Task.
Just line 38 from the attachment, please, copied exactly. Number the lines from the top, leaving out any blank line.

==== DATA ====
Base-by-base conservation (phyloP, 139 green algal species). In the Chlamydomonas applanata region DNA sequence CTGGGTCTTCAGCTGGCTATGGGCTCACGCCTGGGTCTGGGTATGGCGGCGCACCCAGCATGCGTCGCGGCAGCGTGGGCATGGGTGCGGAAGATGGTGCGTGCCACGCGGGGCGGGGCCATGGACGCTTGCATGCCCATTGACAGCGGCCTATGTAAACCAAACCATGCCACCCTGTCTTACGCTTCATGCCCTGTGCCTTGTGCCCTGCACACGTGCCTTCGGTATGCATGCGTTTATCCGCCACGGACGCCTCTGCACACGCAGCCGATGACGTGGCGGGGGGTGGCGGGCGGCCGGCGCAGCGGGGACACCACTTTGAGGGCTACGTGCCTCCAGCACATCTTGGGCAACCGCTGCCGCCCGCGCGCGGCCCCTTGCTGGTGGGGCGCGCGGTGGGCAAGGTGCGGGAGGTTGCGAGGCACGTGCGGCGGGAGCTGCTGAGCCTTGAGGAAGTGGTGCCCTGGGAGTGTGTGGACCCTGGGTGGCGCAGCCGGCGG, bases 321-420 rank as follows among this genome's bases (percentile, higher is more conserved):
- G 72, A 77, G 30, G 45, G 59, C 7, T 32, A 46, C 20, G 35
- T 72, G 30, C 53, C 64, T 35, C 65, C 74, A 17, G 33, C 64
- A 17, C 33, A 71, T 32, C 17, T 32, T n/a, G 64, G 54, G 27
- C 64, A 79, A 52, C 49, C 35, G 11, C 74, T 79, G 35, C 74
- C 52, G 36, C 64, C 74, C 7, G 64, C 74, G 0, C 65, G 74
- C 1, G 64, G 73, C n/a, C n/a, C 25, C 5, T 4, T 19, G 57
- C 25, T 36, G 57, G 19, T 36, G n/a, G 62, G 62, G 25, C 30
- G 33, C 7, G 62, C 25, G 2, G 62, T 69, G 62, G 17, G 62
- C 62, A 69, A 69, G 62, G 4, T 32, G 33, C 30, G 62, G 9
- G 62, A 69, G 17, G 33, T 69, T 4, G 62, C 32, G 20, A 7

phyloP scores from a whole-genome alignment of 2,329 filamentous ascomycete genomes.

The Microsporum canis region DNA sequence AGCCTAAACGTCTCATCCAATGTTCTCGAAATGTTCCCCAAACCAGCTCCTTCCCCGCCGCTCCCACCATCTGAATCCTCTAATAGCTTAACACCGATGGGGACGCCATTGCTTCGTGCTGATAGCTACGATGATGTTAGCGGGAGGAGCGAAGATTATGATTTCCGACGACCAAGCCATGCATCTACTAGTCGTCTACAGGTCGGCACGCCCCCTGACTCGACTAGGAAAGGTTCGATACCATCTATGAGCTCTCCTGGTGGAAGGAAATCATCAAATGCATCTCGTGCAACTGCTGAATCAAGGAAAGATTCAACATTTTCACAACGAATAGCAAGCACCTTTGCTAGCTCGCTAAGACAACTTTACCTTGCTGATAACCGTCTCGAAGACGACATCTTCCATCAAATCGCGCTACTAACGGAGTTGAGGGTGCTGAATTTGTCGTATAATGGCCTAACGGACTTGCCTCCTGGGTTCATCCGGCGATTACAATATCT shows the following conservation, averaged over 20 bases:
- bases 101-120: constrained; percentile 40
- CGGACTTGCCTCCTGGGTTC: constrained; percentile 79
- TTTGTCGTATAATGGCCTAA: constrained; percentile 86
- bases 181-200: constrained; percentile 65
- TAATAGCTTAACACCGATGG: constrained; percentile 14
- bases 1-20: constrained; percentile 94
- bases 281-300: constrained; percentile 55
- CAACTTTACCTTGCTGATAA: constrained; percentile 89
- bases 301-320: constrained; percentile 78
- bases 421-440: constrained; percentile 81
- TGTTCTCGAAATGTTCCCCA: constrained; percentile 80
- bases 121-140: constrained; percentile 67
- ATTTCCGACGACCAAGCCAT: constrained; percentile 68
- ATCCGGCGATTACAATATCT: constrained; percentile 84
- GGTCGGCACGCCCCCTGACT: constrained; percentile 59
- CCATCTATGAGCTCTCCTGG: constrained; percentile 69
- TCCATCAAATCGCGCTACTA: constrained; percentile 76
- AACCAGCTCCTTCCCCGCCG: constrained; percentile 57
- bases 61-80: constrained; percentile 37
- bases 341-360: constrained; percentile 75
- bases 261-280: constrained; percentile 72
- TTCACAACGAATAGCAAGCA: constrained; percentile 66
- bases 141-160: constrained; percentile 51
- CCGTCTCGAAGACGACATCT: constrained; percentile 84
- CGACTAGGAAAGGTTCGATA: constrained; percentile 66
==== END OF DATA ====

- CGACTAGGAAAGGTTCGATA: constrained; percentile 66